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Tech & Sourcing @ Morgan Lewis

TECHNOLOGY, OUTSOURCING, AND COMMERCIAL TRANSACTIONS
NEWS FOR LAWYERS AND SOURCING PROFESSIONALS

In this month’s Contract Corner, we are highlighting considerations for drafting an up-to-date privacy policy. In Part 1 of this series, we provided background on the general legal landscape for privacy policies in the United States and general issues that need to be addressed for an up-to-date policy. In this Part 2, we will provide some specific pointers on drafting, updating, and disclosing such policies.

Additional Information to Include

In addition to the list of items that should generally be covered in every privacy policy we provided in Part 1, the following are additional items you may need to set out in your specific privacy policy:

  • Directions for customers to access and update data (e.g., password resets, contact information updates, and mechanisms for unsubscribing)
  • Contact details or other means of reaching persons in your organization that can address user queries or concerns
  • Information regarding notifications when the privacy policy is updated (see below for considerations when reviewing and updating your policy)
  • Mechanisms for users to agree to and accept the terms of the privacy policy, as well as means for users to opt out

Language Matters

When disclosing the foregoing information, you should be as specific as possible and avoid industry “jargon” as much as reasonably possible. As noted in the New York Times article cited in Part 1 of this Contract Corner (opinion piece), privacy policies of the past have been ineffective for communicating to the average user, as they can be incredibly difficult to understand. Especially if your site or application has any special requirements for collecting information from minors, you need to state them in an easy to read manner.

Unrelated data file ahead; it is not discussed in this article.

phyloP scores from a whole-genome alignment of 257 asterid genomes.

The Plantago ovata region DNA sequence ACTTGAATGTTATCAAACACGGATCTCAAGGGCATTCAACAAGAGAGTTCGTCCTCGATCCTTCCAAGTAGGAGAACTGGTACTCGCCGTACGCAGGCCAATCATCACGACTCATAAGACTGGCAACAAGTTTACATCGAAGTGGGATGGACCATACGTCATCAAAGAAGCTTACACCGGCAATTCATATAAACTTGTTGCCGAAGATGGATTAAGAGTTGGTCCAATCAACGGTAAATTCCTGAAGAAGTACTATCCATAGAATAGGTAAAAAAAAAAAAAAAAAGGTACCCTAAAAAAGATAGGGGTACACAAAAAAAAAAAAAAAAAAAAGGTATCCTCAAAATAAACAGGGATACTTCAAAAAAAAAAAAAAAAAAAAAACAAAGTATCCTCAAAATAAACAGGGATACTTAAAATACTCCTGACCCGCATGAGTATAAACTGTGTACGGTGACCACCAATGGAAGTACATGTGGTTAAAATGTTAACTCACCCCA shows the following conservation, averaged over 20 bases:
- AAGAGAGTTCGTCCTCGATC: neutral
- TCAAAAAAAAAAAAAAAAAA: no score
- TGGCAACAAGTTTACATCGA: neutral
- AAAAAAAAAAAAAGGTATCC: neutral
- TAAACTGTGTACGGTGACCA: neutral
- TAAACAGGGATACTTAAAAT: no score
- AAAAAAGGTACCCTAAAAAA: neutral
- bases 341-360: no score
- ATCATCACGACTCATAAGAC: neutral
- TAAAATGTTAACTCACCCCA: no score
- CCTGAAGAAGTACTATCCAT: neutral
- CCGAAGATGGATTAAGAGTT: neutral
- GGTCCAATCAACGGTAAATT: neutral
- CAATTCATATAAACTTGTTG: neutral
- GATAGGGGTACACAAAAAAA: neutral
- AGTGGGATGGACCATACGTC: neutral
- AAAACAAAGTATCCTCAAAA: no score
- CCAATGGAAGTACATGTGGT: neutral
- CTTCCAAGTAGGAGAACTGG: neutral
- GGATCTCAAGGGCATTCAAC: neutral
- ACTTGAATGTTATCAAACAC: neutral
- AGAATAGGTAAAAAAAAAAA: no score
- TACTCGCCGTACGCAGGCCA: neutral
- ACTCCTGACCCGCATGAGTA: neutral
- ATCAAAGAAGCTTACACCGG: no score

Customize the Privacy Policy for Your Business

As highlighted in Part 1, perhaps one of the most important guidelines to follow when preparing your privacy policy is to know your specific legal and regulatory obligations. Drafting a policy that is tailored specifically to your business practices, industry, and customers may take some homework. However, the time invested can offset risks faced in simply using an online form or “borrowing” a policy from another business (aside from not complying with privacy policy laws that are applicable to your business, or otherwise misleading your users about your business, use of the borrowed form could violate copyright law!). Beyond investing time, you may also want to consider seeking experts with demonstrated experience in your industry and jurisdictions to help reduce the risk of posting an insufficient privacy policy.

Reviewing and Updating the Policy/Flexibility

So long as your company continues to update the way data is collected and handled, or so long as requirements evolve, your work on your privacy policy is never truly finished. Your privacy policy should be subject to regular review and updated to reflect any market changes or to otherwise meet new legal requirements. To avoid the need for excessive review and updates, when drafting the original policy, you may choose to include any reasonably anticipated means of collecting or other uses of customer data (e.g., “data collected may be used for affiliate marketing purposes…,” etc.). You should also avoid making statements about practices you will “never” adopt — given the difficulty in predicting technological advances and the legal landscape shifting around it, preserving flexibility is important.

Disclosure/Visibility

Last but not least, be sure to make your privacy policy visible and quickly accessible on your site or application. The policy or links to the policy should be on the main entry site page and also accessible to anyone who deep-links to your site. Burying the policy in one secondary page of your site or app will negate all the efforts you make to draft a clear and accurate policy that consumers can understand. In certain instances, an automatic redirect to the policy may make sense (similar to pop-up license agreements or terms and conditions). Finally, a click-through acceptance process (including as part of acceptance of site registration or purchase terms and conditions) should be considered to enhance the enforceability of the policy terms. Beyond any legal or regulatory requirement, this can also be beneficial in building user trust.

In this Part 2 of our Contract Corner on Privacy Policies, we have provided some tips on drafting an effective policy. Please be on the lookout for future posts in Sourcing @ Morgan Lewis that update the legal landscape for privacy issues and provide drafting pointers for policies.